Edit/Op-Ed

What to do with the Police?

Police did not change ...

By Kamal Chenoy

The recent rape of a 23 year old woman by an Assistant Sub Inspector of the Delhi Police is shocking. Such terrible instances have happened before in Delhi and in other parts of the country. Various remedies have been suggested and implemented, the latest summary dismissal as laid down in the Constitution. Gender sensitisation is recognised as essential but too little has been done. This must be revamped and made compulsory. But there is no option but to institute police reforms. The Prakash Singh report on police reforms has been gathering dust since 1996. Both the UPA and the NDA should be conversant with it. Obviously, it has been found politically inconvenient and probably requiring ‘excessive’ financial resources.

Instead of reinventing the wheel, the Prakash Singh report should be looked at afresh by a new commission on police reforms. Looking at other cities like New York (once known for its crime and Mafia bosses), London, Moscow, Beijing, Caracas, et.al and their policing methods (of which a significant amount would be on the Internet), would surely provide pointers on their successes and remaining problems. For instance, how many policemen are there for each 1,000 people in the village, town, city? The less the number, the more stretched the police. How many police are put on special (non-policing) duties? How much follow up is done by the police in tandem with prosecutors to expedite cases against erring policemen, to ensure that the severest sections of the law are used?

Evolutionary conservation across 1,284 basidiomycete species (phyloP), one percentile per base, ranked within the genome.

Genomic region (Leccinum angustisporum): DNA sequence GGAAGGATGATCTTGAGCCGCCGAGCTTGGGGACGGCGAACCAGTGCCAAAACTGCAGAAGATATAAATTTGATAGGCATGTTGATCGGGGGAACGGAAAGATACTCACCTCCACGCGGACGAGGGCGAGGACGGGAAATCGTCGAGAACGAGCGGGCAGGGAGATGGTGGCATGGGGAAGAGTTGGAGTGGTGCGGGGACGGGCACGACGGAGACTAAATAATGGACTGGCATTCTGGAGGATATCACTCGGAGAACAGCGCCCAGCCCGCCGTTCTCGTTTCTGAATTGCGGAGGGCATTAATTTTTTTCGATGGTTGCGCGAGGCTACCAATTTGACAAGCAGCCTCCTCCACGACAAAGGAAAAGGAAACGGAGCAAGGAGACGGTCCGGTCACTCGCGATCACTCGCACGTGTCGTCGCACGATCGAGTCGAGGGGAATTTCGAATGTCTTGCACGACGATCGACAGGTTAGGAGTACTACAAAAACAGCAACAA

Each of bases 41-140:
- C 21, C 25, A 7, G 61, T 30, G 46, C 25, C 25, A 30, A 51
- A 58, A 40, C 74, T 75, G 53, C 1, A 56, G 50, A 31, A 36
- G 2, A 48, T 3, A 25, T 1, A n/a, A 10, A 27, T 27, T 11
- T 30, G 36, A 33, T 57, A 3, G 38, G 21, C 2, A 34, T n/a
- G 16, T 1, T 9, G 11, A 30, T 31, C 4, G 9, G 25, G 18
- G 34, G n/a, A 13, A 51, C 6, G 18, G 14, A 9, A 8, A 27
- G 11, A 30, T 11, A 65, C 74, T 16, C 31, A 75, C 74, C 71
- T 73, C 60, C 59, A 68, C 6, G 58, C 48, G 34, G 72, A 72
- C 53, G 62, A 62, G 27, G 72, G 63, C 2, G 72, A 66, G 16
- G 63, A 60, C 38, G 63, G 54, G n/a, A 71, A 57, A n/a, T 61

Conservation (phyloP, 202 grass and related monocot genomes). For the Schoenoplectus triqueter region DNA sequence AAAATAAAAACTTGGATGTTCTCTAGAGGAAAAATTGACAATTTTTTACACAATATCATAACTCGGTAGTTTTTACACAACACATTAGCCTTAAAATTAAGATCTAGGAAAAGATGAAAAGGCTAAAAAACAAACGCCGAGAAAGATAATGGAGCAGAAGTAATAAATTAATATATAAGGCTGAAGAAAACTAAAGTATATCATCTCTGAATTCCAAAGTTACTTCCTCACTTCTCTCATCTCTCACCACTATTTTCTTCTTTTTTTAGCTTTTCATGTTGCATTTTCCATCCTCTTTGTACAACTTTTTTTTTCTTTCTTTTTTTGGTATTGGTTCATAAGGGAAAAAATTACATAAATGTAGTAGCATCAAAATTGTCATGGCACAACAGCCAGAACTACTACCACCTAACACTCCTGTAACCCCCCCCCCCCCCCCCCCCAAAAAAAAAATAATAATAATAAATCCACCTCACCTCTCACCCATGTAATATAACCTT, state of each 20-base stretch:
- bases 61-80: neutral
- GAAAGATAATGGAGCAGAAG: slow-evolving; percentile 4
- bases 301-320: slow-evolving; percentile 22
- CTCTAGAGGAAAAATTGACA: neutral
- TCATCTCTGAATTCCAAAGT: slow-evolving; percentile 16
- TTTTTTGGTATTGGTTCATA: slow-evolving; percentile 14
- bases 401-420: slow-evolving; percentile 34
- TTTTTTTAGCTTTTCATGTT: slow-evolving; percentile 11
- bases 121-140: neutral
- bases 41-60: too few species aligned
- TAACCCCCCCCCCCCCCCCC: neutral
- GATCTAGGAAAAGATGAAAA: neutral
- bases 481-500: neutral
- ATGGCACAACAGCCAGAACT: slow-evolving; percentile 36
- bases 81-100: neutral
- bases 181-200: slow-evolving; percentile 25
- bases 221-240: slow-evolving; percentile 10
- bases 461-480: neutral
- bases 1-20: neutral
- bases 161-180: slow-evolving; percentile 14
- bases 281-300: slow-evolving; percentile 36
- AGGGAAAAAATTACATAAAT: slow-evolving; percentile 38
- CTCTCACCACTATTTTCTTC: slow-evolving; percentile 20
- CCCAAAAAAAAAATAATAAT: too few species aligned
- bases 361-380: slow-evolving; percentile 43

There is no point blaming the police without fighting for police reforms. Similarly, the politicisation of the police is done by politicians everywhere, in this country. The police wield power including summary arrest, or the filing of charge sheets against political activists and parties. To diminish this scourge will have to be an integral part of police reforms, that the political class will strongly resist while publicly supporting measures against politicisation. If such measures and more are not speedily implemented tragedies including huge ones like Vyapam will continue to occur.

(Kamal Chenoy is a Professor at SIS, JNU. This article is reproduced from his facebook post.)

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